So, I decided to include this in the list since people who live in tropical areas can make such models without toiling to get some in the temperate regions (but anyone can still make it!). It's a pretty simple model, with a video tutorial done by Origami Nut ( with diagrams at, I guess it's still ok to buy some, right? :D

Merry Christmas and Happy New Year!


Thursday, December 18, 2014

Sonobe Unit Polyhedra


These polyhedric models made of the unit are only four of the COUNTLESS ways on how you can make a model from this unit!

The Sonobe Unit, designed by Mitsunobu Sonobe, is so common that it doesn't have to be published in any book. You can find the diagrams scattered all over the Internet like how Jejemasters are scattered around my neighborhood. (I feel sorry for my neighbors). Permission from him is still required in order to post diagrams on public, though.

Now how is this related to Christmas and it is number 7 on our countdown? SO MANY reasons! Christmas Balls, decorations for your Christmas tree, and many more. You can even build a polyhedron shaped like a pine tree from this unit! (I just don't know how...but it's possible, right?) You can use large units made from wrapping paper and since the models are hollow, you can use the units to wrap a gift for your friends, family, and anyone who is not your enemy...

Happy Holidays!


Wednesday, December 17, 2014

Star Clarissa


This is Star Clarissa or Stern Clarissa (German) design by Carmen Sprung with diagrams in Origami: 21 Sterne.

The model uses 8 units, and is a GREAT model for Christmas! Use Christmas-themed colors (like red and green) on paper and make them into a wreath!
Happy Holidays!

Tuesday, December 16, 2014

Star Franziska


Now the 9th model for our countdown: Franziska Star or Stern Franziska, designed by Carmen Sprung with diagrams published in "Origami: 21 Sterne".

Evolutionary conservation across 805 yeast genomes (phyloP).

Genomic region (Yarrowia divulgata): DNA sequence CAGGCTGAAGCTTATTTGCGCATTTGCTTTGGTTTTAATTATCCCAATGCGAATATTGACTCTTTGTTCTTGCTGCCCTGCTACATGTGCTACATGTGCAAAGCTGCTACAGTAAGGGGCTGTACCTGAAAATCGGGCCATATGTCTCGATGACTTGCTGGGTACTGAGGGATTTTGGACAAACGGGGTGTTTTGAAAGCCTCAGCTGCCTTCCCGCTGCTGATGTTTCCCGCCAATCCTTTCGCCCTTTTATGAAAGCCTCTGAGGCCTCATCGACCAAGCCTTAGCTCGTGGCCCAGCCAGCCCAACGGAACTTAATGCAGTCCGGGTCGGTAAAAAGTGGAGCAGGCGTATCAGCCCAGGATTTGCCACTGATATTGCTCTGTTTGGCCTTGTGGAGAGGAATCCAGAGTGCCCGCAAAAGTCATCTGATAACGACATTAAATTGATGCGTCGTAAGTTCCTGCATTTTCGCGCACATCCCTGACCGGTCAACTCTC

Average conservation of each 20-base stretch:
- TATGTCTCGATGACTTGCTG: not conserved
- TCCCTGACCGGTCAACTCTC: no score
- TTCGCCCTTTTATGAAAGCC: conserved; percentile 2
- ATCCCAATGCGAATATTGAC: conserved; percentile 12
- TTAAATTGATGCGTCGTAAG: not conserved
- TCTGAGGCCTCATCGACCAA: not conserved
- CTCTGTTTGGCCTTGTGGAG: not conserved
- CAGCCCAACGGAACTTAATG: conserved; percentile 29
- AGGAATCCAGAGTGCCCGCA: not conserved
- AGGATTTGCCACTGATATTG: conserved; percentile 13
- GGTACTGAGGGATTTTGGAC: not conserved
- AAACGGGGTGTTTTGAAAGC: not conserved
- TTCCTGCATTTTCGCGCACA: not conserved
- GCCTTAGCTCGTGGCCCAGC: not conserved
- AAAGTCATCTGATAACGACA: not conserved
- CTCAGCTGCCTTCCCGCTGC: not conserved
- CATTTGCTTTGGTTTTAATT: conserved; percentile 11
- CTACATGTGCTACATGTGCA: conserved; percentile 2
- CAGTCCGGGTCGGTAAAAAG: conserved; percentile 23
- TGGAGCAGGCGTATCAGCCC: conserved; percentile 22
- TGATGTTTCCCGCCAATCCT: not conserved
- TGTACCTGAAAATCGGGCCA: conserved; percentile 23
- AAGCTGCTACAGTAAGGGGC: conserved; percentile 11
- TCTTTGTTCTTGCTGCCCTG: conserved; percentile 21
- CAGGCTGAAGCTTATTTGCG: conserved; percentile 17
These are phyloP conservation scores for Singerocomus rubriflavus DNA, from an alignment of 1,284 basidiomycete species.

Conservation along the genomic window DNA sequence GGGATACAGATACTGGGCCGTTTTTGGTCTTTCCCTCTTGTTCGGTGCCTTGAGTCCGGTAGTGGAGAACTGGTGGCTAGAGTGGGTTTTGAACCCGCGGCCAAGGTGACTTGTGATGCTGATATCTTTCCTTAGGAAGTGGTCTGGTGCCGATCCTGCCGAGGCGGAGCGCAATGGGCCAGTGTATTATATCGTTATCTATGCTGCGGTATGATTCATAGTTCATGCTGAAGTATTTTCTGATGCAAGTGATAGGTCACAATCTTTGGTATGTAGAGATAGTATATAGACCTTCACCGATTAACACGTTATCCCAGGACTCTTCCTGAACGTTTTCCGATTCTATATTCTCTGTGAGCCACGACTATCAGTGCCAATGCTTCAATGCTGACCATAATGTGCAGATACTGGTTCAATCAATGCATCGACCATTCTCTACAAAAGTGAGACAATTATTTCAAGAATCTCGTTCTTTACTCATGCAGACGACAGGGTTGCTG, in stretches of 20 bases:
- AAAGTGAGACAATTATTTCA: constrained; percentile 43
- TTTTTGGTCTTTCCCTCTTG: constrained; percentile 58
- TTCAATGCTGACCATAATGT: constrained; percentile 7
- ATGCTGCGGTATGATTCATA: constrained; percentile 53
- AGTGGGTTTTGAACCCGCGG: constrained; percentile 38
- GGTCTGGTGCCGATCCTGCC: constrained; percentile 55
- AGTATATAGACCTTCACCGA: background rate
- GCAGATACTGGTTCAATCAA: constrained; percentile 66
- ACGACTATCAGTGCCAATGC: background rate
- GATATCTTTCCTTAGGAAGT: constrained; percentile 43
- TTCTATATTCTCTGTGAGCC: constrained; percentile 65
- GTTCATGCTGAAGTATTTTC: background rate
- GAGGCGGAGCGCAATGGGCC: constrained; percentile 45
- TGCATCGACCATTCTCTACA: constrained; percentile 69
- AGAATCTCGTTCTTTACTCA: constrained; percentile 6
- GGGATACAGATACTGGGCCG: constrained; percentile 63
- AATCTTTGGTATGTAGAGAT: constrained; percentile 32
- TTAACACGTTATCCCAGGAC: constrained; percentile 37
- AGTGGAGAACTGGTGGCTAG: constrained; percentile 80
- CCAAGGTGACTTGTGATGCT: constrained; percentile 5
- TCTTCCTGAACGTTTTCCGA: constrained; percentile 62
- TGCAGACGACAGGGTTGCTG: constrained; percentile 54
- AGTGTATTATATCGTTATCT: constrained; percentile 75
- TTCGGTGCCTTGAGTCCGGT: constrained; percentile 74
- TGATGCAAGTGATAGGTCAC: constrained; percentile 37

The star in the photos is made from 6 units. You may choose from 5 to 8 units. (I just find the 6-unit star cute...hahaha)

Monday, December 15, 2014

Stella Pitti

PS Note: It has already been a LONG TIME ever since I have posted :P Here is why:
1. Me and my group mates went to Japan to participate in the 2014 Asian International Children's Film Festival to present the Philippines (our film was chosen and it was a privilege!)
2. My pointing finger of my right hand got rotten on the upper part and I had it operated on. Right now I am still taking medications. (It was painful as hell...but of course not as painful as giving birth to a donkey...maybe).

3. SCHOOLWORKS and ASSIGNMENTS....took me AT LEAST A WEEK to finish them all...

Well now you know my rise and eventual fall...2 times....ahahaha

Well, starting with this post, we are starting the 10 DAYS BEFORE CHRISTMAS! In this blog, there will be a countdown with December 15 (today) being number 10 and December 24 (Wednesday) being number 1, with one origami model per day (and can be used as a Christmas decoration or something). Then on December 25 there will be a SUPER SPECIAL POST dedicated to Christmas !

Let the countdown BEGIN!


This is Stella Pitti (I don't know where he got the name either), designed by Francesco Mancini, with the diagrams published in a booklet named "Mancinerie" (which is also his screen name). But, when you do not have enough money to buy the booklet, fear not! (wut) I found video instructions by Sara Adams on this model posted on Youtube, and it is through that video I learned making it. A cute model to go with any Christmas Tree! (Especially with foil paper, though I haven't tried it yet)

What do you think is featured as number 9 in the countdown?

Happy Holidays!


Saturday, October 25, 2014

12-Point Star

This Star is designed by Peter Keller, and the diagrams can be found in his Flickr page. (I am not sure if the diagrams are still there...)

The design looks quite like Carmen Sprung's Star Katharina, but the problem is I'm too poor to buy the book and see if the processes are similar too...

This model is the "origami that shrinks to atomic size even when folded from a country-sized paper" type...if you want a star that is big, then use some big paper. Here in the Philippines big paper is kind of rare...but there's this big paper that is so big but a bit thick that you can buy here. Locals call it "cartolina."